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How does light let you see these words? Here’s how:

Suppose you’re looking out the window on a sunny day and you see a tree. You see that tree because light from the sun hit that tree. Some of that light reflected from the tree—it bounced off the tree like a ball bouncing off a wall.

Some of that reflected light hit you right in the eye. That reflected light goes through the clear cornea of your eye. As it goes through the cornea, it bends a little.

The light shines through your pupil, the dark hole in the middle of your eye.

The light shines through the lens of your eye. The lens in your eye bends the light that has reflected from that tree to make a perfect little upside-down picture of the tree on the back of your eyeball. (Find out more about lenses and how bending light makes pictures.)

Light and your eye



At the back of your eyeball, there’s a layer of cells that are sensitive to light called the retina. When the picture of the tree shines on the retina, the light-sensitive cells send messages to your brain.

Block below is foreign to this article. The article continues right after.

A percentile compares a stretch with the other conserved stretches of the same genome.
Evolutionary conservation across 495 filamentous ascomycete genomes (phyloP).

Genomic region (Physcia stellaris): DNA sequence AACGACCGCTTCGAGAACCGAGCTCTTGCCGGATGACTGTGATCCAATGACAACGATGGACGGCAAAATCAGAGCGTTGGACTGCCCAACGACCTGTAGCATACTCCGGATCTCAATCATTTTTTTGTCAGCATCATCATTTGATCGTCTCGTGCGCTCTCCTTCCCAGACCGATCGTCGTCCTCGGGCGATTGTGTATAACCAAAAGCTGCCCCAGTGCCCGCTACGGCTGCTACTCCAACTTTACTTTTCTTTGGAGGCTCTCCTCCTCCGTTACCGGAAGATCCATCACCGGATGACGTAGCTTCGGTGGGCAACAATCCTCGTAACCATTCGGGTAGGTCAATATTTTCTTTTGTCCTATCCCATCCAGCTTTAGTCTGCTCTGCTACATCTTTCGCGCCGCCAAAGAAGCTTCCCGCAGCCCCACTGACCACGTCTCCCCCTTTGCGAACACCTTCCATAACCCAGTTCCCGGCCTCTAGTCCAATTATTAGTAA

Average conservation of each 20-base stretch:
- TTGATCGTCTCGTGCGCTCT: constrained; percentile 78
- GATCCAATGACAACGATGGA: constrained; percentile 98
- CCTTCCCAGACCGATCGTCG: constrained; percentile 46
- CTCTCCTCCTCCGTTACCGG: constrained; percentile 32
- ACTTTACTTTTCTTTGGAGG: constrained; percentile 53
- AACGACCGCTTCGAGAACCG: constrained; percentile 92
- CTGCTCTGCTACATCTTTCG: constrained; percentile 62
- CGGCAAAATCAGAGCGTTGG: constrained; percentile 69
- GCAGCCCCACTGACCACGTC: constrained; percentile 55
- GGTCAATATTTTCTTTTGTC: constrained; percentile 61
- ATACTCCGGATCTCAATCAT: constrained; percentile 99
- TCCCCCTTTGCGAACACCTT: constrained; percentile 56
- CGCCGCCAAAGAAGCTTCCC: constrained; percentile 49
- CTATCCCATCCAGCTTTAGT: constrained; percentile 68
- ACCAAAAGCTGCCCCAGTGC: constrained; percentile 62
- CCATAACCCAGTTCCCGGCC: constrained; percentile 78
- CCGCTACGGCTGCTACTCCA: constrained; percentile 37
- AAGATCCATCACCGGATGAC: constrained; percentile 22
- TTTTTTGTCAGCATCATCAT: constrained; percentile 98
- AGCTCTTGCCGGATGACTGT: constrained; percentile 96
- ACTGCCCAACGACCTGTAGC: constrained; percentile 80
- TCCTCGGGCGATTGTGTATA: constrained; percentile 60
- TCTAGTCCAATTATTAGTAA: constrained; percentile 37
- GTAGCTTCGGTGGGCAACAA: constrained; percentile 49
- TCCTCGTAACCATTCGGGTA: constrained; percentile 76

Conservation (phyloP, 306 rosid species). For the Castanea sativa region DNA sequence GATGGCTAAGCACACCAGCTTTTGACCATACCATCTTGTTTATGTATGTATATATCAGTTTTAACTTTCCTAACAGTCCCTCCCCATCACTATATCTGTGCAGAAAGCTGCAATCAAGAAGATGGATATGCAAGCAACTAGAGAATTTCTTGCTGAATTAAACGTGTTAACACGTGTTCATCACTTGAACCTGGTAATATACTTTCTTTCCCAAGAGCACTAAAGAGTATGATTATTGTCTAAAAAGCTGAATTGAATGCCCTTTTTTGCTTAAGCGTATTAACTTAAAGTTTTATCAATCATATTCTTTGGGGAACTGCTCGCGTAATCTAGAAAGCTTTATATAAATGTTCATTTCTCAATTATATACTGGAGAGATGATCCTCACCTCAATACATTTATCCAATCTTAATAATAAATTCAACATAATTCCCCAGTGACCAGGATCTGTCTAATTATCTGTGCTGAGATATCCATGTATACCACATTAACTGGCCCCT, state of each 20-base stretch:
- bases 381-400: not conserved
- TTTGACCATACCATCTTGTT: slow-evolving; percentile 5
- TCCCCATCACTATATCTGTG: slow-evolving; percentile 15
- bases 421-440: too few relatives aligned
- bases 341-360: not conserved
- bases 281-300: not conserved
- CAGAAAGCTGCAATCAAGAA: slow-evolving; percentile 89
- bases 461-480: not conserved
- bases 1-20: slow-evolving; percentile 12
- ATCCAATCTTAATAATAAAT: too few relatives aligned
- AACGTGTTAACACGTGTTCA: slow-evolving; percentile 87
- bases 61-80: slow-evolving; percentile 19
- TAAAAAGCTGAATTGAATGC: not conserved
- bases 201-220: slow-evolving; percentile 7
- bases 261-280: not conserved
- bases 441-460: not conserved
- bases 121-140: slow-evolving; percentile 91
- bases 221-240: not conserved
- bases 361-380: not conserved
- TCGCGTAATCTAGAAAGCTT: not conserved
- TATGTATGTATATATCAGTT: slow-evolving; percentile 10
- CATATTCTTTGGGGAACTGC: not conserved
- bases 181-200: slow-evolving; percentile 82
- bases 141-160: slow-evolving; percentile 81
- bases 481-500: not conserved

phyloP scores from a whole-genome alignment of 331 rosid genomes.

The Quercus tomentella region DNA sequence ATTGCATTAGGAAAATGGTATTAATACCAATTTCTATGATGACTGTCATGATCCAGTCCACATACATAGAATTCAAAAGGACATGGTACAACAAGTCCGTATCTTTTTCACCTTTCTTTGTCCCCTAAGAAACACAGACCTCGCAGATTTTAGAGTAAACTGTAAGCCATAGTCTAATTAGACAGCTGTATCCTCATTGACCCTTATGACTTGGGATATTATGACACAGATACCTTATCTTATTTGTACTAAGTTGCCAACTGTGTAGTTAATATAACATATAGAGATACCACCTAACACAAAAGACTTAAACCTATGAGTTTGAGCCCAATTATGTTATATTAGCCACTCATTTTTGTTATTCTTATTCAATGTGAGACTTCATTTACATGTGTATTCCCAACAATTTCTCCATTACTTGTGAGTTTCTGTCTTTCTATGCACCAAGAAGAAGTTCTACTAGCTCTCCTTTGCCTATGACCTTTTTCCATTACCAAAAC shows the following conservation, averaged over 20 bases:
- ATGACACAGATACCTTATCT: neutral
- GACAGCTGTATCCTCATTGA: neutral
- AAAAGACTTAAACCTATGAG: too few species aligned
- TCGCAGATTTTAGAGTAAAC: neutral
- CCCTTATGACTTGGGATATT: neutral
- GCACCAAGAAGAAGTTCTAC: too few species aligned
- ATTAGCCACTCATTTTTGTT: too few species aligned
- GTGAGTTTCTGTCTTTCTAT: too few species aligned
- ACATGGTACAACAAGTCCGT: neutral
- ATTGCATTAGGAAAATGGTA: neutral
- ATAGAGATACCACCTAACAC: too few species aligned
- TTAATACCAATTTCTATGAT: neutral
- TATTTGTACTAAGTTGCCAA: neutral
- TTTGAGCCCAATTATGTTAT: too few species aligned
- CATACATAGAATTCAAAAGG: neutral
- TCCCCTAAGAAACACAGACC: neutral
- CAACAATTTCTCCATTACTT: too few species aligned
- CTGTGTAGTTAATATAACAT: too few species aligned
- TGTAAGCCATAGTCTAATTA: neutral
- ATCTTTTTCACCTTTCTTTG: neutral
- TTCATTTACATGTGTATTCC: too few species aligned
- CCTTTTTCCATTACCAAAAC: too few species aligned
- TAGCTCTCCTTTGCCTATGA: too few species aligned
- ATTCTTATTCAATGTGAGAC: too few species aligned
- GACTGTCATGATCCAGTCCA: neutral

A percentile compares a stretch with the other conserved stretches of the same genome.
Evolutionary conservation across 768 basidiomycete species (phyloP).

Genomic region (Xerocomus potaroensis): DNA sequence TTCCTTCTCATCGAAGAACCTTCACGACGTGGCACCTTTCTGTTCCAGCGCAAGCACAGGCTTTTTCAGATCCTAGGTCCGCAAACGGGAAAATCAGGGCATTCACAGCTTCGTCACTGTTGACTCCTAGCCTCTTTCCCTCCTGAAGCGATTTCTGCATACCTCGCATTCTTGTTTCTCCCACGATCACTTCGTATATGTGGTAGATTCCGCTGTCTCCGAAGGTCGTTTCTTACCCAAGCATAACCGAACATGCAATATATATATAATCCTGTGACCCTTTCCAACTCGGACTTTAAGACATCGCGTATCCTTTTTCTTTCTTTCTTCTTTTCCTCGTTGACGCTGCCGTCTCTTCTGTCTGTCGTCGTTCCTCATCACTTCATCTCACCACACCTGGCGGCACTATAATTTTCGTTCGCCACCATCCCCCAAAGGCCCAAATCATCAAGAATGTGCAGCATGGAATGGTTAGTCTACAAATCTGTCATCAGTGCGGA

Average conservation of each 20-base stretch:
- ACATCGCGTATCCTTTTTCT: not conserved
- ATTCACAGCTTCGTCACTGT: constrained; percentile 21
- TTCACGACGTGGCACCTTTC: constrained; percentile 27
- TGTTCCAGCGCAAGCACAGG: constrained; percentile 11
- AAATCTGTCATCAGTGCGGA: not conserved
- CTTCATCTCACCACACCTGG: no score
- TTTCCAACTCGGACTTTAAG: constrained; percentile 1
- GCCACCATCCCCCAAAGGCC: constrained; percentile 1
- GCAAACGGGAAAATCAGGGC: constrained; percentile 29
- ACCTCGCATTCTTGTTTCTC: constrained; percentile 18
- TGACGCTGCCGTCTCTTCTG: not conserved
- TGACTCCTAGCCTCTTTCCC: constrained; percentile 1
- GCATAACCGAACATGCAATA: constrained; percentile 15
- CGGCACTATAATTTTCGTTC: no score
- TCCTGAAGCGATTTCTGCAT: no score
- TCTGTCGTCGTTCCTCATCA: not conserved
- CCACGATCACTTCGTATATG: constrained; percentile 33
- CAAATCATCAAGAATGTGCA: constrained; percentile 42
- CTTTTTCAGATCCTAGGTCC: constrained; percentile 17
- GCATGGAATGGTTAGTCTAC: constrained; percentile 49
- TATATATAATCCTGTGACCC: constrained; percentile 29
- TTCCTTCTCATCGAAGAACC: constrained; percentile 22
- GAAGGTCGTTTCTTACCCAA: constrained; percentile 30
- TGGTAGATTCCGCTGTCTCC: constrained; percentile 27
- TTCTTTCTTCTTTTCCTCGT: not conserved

Your brain takes the information from your retina and puts it together to make an image of the tree in your mind.

Weird, isn’t it? You think you see the tree—but what you see is the light that bounced off the tree and got into your eye. Or if you really want to get picky, what you really see is the fixed-up picture that your brain makes up from the mixed signals it gets from your eye. Amazing!

You can experiment to find out more about how your eye works here.

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